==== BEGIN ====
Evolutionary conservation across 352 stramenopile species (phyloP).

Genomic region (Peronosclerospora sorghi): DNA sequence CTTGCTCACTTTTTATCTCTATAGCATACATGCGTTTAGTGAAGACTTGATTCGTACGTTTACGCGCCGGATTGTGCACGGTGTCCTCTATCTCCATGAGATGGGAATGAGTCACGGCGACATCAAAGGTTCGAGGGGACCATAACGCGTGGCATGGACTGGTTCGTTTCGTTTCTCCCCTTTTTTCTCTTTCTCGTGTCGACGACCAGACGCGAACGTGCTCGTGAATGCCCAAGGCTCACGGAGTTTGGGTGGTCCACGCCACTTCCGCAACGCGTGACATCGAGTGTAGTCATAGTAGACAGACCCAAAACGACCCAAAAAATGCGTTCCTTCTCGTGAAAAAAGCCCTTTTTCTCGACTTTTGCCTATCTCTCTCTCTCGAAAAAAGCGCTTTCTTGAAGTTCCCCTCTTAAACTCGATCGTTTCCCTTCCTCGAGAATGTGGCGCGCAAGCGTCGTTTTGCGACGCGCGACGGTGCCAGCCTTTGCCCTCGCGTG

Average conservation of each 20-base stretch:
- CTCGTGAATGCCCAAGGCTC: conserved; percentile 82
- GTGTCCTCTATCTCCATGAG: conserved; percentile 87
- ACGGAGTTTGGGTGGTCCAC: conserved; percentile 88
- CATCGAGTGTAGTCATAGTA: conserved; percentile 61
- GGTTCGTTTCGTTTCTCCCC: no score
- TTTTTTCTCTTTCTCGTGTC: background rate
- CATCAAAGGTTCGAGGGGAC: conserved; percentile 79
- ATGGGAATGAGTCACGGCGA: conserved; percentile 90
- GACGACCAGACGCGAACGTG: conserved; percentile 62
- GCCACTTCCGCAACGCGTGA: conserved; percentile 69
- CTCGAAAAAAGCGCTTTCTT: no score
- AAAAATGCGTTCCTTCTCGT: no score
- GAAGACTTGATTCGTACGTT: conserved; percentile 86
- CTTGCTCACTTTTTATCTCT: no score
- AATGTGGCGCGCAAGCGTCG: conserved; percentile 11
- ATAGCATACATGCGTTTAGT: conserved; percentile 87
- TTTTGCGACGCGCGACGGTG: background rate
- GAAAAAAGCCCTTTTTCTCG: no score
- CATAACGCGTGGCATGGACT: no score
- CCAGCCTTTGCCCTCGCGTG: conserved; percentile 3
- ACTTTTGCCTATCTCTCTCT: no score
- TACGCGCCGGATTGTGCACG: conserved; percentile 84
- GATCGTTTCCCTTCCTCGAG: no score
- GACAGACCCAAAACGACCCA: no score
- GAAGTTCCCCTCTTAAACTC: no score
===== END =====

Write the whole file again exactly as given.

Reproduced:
Evolutionary conservation across 352 stramenopile species (phyloP).

Genomic region (Peronosclerospora sorghi): DNA sequence CTTGCTCACTTTTTATCTCTATAGCATACATGCGTTTAGTGAAGACTTGATTCGTACGTTTACGCGCCGGATTGTGCACGGTGTCCTCTATCTCCATGAGATGGGAATGAGTCACGGCGACATCAAAGGTTCGAGGGGACCATAACGCGTGGCATGGACTGGTTCGTTTCGTTTCTCCCCTTTTTTCTCTTTCTCGTGTCGACGACCAGACGCGAACGTGCTCGTGAATGCCCAAGGCTCACGGAGTTTGGGTGGTCCACGCCACTTCCGCAACGCGTGACATCGAGTGTAGTCATAGTAGACAGACCCAAAACGACCCAAAAAATGCGTTCCTTCTCGTGAAAAAAGCCCTTTTTCTCGACTTTTGCCTATCTCTCTCTCTCGAAAAAAGCGCTTTCTTGAAGTTCCCCTCTTAAACTCGATCGTTTCCCTTCCTCGAGAATGTGGCGCGCAAGCGTCGTTTTGCGACGCGCGACGGTGCCAGCCTTTGCCCTCGCGTG

Average conservation of each 20-base stretch:
- CTCGTGAATGCCCAAGGCTC: conserved; percentile 82
- GTGTCCTCTATCTCCATGAG: conserved; percentile 87
- ACGGAGTTTGGGTGGTCCAC: conserved; percentile 88
- CATCGAGTGTAGTCATAGTA: conserved; percentile 61
- GGTTCGTTTCGTTTCTCCCC: no score
- TTTTTTCTCTTTCTCGTGTC: background rate
- CATCAAAGGTTCGAGGGGAC: conserved; percentile 79
- ATGGGAATGAGTCACGGCGA: conserved; percentile 90
- GACGACCAGACGCGAACGTG: conserved; percentile 62
- GCCACTTCCGCAACGCGTGA: conserved; percentile 69
- CTCGAAAAAAGCGCTTTCTT: no score
- AAAAATGCGTTCCTTCTCGT: no score
- GAAGACTTGATTCGTACGTT: conserved; percentile 86
- CTTGCTCACTTTTTATCTCT: no score
- AATGTGGCGCGCAAGCGTCG: conserved; percentile 11
- ATAGCATACATGCGTTTAGT: conserved; percentile 87
- TTTTGCGACGCGCGACGGTG: background rate
- GAAAAAAGCCCTTTTTCTCG: no score
- CATAACGCGTGGCATGGACT: no score
- CCAGCCTTTGCCCTCGCGTG: conserved; percentile 3
- ACTTTTGCCTATCTCTCTCT: no score
- TACGCGCCGGATTGTGCACG: conserved; percentile 84
- GATCGTTTCCCTTCCTCGAG: no score
- GACAGACCCAAAACGACCCA: no score
- GAAGTTCCCCTCTTAAACTC: no score